13. Yamasaki, H.; Sakihama, Y.; Takahashi, S. An alternative pathway for nitric oxide production in plants: New features of an old enzyme. Trends Plant Sci. 1999, 4, 128–129. [Google Scholar] [CrossRef] [PubMed]
  14. Del Castello, F.; Nejamkin, A.; Cassia, R.; Correa-Aragunde, N.; Fernández, B.; Foresi, N.; Lombardo, C.; Ramirez, L.; Lamattina, L. The era of nitric oxide in plant biology: Twenty years tying up loose ends. Nitric Oxide 2019, 85, 17–27. [Google Scholar] [CrossRef] [PubMed]
  15. Baldet, P.; Devaux, C.; Chevalier, C.; Brouquisse, R.; Just, D.; Raymond, P. Contrasted responses to carbohydrate limitation in tomato fruit at two stages of development. Plant Cell Environ. 2002, 25, 1639–1649. [Google Scholar] [CrossRef]
  16. Farnese, F.S.; Menezes-Silva, P.E.; Gusman, G.S.; Oliveira, J.A. When bad guys become good ones: The key role of reactive oxygen species and nitric oxide in the plant responses to abiotic stress. Front. Plant Sci. 2016, 7, 471. [Google Scholar] [CrossRef][Green Version]
  17. Hasanuzzaman, M.; Nahar, K.; Rahman, A.; Inafuku, M.; Oku, H.; Fujita, M. Exogenous nitric oxide donor and arginine provide protection against short-term drought stress in wheat seedlings. Physiol. Mol. Biol. Plants 2018, 24, 993–1004. [Google Scholar] [CrossRef]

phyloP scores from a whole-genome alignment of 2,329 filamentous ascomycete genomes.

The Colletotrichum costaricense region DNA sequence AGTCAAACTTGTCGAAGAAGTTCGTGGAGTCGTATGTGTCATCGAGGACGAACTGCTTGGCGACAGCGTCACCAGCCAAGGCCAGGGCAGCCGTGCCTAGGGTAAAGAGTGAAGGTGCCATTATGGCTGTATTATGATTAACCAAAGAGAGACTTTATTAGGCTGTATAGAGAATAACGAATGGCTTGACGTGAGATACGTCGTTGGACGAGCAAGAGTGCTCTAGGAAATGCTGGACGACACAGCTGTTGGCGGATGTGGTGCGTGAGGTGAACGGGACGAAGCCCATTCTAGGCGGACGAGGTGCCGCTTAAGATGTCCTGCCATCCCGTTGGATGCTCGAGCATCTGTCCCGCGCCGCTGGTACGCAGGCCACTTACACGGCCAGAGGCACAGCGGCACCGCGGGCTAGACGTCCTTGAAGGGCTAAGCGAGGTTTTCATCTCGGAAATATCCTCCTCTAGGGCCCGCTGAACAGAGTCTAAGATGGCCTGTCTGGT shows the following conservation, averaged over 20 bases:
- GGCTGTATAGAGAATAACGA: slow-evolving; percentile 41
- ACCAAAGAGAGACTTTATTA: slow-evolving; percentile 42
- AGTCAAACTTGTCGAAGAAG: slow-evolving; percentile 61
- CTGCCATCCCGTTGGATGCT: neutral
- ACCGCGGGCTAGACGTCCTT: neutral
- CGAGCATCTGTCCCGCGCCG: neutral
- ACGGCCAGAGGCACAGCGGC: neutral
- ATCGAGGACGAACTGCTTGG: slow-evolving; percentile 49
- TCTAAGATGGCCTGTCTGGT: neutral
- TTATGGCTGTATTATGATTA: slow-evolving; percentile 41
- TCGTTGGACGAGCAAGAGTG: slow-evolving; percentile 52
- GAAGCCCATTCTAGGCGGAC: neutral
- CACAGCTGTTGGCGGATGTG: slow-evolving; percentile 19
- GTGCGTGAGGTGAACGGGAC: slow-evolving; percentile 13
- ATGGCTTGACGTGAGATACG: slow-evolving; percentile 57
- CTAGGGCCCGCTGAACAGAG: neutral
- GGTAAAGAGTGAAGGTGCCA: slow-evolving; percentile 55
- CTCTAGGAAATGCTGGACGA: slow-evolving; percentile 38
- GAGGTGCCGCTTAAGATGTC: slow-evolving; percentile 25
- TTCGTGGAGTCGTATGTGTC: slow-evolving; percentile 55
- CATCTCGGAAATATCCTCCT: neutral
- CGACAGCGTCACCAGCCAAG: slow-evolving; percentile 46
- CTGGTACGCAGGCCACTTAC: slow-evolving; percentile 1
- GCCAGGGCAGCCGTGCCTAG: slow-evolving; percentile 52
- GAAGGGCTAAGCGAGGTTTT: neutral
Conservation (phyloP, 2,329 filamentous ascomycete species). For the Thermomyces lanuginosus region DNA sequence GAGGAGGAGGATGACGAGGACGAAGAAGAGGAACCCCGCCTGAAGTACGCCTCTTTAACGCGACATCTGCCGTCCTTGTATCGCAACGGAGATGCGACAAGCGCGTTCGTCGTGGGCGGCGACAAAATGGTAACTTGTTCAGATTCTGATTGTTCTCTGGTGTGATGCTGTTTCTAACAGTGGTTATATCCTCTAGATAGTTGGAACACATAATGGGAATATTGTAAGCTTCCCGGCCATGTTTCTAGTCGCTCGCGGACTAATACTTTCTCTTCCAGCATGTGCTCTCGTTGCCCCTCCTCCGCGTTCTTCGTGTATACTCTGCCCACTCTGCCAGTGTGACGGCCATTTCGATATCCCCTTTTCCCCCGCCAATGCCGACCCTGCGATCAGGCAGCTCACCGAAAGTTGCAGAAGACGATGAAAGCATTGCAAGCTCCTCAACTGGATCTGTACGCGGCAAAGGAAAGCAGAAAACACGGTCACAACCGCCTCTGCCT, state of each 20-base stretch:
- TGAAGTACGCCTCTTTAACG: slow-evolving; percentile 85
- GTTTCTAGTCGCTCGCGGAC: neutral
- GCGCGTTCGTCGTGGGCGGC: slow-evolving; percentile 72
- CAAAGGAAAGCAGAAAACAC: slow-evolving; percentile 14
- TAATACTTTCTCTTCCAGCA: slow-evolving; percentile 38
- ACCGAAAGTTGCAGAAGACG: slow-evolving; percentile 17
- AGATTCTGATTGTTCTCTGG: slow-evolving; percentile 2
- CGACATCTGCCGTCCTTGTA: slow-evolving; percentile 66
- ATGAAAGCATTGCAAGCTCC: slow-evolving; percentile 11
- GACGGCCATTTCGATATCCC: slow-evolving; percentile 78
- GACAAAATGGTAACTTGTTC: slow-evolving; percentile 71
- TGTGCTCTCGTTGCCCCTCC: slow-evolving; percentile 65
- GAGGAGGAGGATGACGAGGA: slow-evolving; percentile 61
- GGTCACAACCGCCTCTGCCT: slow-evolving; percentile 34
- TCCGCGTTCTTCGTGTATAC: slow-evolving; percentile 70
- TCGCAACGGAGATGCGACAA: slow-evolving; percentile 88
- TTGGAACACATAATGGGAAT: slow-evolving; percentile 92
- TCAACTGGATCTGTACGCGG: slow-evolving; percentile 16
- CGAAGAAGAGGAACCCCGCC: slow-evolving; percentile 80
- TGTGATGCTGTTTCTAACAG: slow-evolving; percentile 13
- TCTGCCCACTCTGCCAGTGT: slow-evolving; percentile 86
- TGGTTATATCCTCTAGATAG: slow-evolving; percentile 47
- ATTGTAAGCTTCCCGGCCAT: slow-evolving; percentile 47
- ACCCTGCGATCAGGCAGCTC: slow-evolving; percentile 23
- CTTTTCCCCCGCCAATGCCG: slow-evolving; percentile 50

18. Bright, J.; Desikan, R.; Hancock, J.T.; Weir, I.S.; Neill, S.J. ABA-induced NO generation and stomatal closure in Arabidopsis are dependent on H2O2 synthesis. Plant J. 2006, 45, 113–122. [Google Scholar] [CrossRef]
  19. González, A.; Cabrera, M.d.L.Á.; Henríquez, M.J.; Contreras, R.A.; Morales, B.; Moenne, A. Cross talk among calcium, hydrogen peroxide, and nitric oxide and activation of gene expression involving calmodulins and calcium-dependent protein kinases in Ulva compressa exposed to copper excess. Plant Physiol. 2012, 158, 1451–1462. [Google Scholar] [CrossRef][Green Version]
  20. Zhang, A.; Jiang, M.; Zhang, J.; Ding, H.; Xu, S.; Hu, X.; Tan, M. Nitric oxide induced by hydrogen peroxide mediates abscisic acid-induced activation of the mitogen-activated protein kinase cascade involved in antioxidant defense in maize leaves. New Phytol. 2007, 175, 36–50. [Google Scholar] [CrossRef] [PubMed]
  21. Qiao, W.; Li, C.; Fan, L.-M. Cross-talk between nitric oxide and hydrogen peroxide in plant responses to abiotic stresses. Environ. Exp. Bot. 2014, 100, 84–93. [Google Scholar] [CrossRef]
  22. Palma, J.M.; Gupta, D.K.; Corpas, F.J. Hydrogen peroxide and nitric oxide generation in plant cells: Overview and queries. Nitric. Oxide Hydrog. Peroxide Signal. High. Plants 2019, 2019, 1–16. [Google Scholar]
  23. Scheler, C.; Durner, J.; Astier, J. Nitric oxide and reactive oxygen species in plant biotic interactions. Curr. Opin. Plant Biol. 2013, 16, 534–539. [Google Scholar] [CrossRef]
  24. Khan, M.; Ali, S.; Manghwar, H.; Saqib, S.; Ullah, F.; Ayaz, A.; Zaman, W. Melatonin function and crosstalk with other phytohormones under normal and stressful conditions. Genes 2022, 13, 1699. [Google Scholar] [PubMed]
  25. Imran, M.; Aaqil Khan, M.; Shahzad, R.; Bilal, S.; Khan, M.; Yun, B.-W.; Khan, A.L.; Lee, I.-J. Melatonin ameliorates thermotolerance in soybean seedling through balancing redox homeostasis and modulating antioxidant defense, phytohormones and polyamines biosynthesis. Molecules 2021, 26, 5116. [Google Scholar] [CrossRef]